Adaptive materials have the potential to revolutionise approaches used for energy harvesting, water purification, CO2 capture and hydrogen storage. Technological innovations in these areas are of paramount importance in order to address climate change, develop renewable energy solutions and drive the expansion of the nascent hydrogen economy.
Our research focuses on incorporating stimuli-responsive assemblies into materials in order to produce ‘smart’ constructs that can respond to changes in their environment. Such behaviour would enable these materials to capture or release sequestered molecules, ions, or energy on demand or under specified conditions. Stimuli-responsive changes in the spatial arrangement of the molecular components in these materials may also allow for enhanced control over intermolecular interactions between surfaces, which may aid the development of innovative organic electronics and energy-harvesting devices.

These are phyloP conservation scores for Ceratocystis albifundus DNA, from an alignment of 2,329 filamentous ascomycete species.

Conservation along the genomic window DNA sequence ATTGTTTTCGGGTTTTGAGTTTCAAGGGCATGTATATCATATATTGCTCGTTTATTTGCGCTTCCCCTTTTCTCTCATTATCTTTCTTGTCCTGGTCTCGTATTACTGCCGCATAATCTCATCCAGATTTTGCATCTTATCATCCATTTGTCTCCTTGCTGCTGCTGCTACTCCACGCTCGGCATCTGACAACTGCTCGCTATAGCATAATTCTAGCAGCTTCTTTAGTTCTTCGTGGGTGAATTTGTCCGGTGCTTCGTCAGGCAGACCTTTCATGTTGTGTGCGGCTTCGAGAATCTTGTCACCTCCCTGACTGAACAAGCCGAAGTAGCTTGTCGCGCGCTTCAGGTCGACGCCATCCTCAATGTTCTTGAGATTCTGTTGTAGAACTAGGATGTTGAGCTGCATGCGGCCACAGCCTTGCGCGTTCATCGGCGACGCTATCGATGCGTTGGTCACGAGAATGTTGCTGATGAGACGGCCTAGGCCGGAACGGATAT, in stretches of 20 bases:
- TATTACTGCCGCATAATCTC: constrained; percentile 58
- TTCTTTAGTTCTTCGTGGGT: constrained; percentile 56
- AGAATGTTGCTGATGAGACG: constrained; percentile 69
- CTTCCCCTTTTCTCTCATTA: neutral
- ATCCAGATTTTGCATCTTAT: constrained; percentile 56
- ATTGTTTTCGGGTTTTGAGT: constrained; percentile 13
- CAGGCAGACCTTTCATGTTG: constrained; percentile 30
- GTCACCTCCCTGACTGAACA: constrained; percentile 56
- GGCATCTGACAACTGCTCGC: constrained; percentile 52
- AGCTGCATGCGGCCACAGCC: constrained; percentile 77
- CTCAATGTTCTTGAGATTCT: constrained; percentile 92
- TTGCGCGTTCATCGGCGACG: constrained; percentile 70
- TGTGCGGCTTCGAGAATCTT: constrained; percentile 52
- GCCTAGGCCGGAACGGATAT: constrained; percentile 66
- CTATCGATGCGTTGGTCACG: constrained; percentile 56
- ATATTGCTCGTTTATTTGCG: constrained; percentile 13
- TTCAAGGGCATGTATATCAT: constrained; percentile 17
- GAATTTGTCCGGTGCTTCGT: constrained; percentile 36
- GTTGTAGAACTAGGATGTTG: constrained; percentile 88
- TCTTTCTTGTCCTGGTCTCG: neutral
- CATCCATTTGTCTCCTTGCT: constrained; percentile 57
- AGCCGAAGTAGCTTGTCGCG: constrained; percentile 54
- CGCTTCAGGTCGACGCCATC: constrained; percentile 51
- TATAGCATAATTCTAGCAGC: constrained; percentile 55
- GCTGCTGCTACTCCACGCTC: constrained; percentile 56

This interdisciplinary project will invoke aspects of organic and inorganic chemistry, in addition to materials science and will be suitable for anyone with a background or interests in these areas.
You will receive extensive training in general supramolecular concepts,
multi-step organic synthesis, and materials synthesis and characterisation.
Your training will be facilitated by the state-of-the-art equipment available
at the University of Reading’s Chemical Analysis Facility (CAF –
https://www.reading.ac.uk/caf/), which provides access to: NMR spectroscopy
(up to 700 MHz), mass spectrometry, molecular spectroscopy (fluorescence,
UV/Vis, IR and Raman), single-crystal and powder X-ray diffraction,
thermogravimetric analysis (TGA), and electron microscopy (SEM, TEM). ://www.reading.ac.uk/chemistry/phd/how-to-apply-for-a-phd